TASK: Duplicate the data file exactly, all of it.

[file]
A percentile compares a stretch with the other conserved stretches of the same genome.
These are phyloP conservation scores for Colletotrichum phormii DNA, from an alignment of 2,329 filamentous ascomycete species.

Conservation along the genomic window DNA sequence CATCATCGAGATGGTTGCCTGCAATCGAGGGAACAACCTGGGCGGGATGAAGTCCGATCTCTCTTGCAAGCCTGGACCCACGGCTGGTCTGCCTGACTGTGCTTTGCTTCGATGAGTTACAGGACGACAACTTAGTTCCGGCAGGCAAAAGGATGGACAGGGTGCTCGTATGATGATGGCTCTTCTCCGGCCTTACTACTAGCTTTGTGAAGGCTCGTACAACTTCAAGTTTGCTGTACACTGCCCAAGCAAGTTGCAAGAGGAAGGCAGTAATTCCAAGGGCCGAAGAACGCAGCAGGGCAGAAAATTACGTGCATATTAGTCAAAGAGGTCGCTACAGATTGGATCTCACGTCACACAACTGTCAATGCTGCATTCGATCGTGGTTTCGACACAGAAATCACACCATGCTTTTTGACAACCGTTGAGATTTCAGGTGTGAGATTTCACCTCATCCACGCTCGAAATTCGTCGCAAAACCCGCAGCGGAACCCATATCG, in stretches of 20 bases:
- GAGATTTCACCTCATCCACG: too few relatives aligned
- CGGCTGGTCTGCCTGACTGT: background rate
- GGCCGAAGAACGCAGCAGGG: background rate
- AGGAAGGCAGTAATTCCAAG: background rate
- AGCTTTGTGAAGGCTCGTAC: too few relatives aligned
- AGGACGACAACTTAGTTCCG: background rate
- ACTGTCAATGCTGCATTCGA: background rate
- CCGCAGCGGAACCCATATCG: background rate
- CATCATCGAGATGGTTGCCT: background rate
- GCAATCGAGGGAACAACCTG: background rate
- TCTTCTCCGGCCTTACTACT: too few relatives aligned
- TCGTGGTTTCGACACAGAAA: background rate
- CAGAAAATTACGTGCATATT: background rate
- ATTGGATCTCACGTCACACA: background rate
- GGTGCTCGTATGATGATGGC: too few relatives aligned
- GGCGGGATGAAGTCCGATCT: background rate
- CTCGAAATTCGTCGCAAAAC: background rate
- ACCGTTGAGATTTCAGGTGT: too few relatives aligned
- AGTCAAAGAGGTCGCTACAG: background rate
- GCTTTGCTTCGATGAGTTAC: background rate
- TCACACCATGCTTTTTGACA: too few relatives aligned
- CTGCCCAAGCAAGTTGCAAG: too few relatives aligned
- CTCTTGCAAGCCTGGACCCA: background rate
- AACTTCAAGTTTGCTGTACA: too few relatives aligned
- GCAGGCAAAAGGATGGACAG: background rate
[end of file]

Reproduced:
A percentile compares a stretch with the other conserved stretches of the same genome.
These are phyloP conservation scores for Colletotrichum phormii DNA, from an alignment of 2,329 filamentous ascomycete species.

Conservation along the genomic window DNA sequence CATCATCGAGATGGTTGCCTGCAATCGAGGGAACAACCTGGGCGGGATGAAGTCCGATCTCTCTTGCAAGCCTGGACCCACGGCTGGTCTGCCTGACTGTGCTTTGCTTCGATGAGTTACAGGACGACAACTTAGTTCCGGCAGGCAAAAGGATGGACAGGGTGCTCGTATGATGATGGCTCTTCTCCGGCCTTACTACTAGCTTTGTGAAGGCTCGTACAACTTCAAGTTTGCTGTACACTGCCCAAGCAAGTTGCAAGAGGAAGGCAGTAATTCCAAGGGCCGAAGAACGCAGCAGGGCAGAAAATTACGTGCATATTAGTCAAAGAGGTCGCTACAGATTGGATCTCACGTCACACAACTGTCAATGCTGCATTCGATCGTGGTTTCGACACAGAAATCACACCATGCTTTTTGACAACCGTTGAGATTTCAGGTGTGAGATTTCACCTCATCCACGCTCGAAATTCGTCGCAAAACCCGCAGCGGAACCCATATCG, in stretches of 20 bases:
- GAGATTTCACCTCATCCACG: too few relatives aligned
- CGGCTGGTCTGCCTGACTGT: background rate
- GGCCGAAGAACGCAGCAGGG: background rate
- AGGAAGGCAGTAATTCCAAG: background rate
- AGCTTTGTGAAGGCTCGTAC: too few relatives aligned
- AGGACGACAACTTAGTTCCG: background rate
- ACTGTCAATGCTGCATTCGA: background rate
- CCGCAGCGGAACCCATATCG: background rate
- CATCATCGAGATGGTTGCCT: background rate
- GCAATCGAGGGAACAACCTG: background rate
- TCTTCTCCGGCCTTACTACT: too few relatives aligned
- TCGTGGTTTCGACACAGAAA: background rate
- CAGAAAATTACGTGCATATT: background rate
- ATTGGATCTCACGTCACACA: background rate
- GGTGCTCGTATGATGATGGC: too few relatives aligned
- GGCGGGATGAAGTCCGATCT: background rate
- CTCGAAATTCGTCGCAAAAC: background rate
- ACCGTTGAGATTTCAGGTGT: too few relatives aligned
- AGTCAAAGAGGTCGCTACAG: background rate
- GCTTTGCTTCGATGAGTTAC: background rate
- TCACACCATGCTTTTTGACA: too few relatives aligned
- CTGCCCAAGCAAGTTGCAAG: too few relatives aligned
- CTCTTGCAAGCCTGGACCCA: background rate
- AACTTCAAGTTTGCTGTACA: too few relatives aligned
- GCAGGCAAAAGGATGGACAG: background rate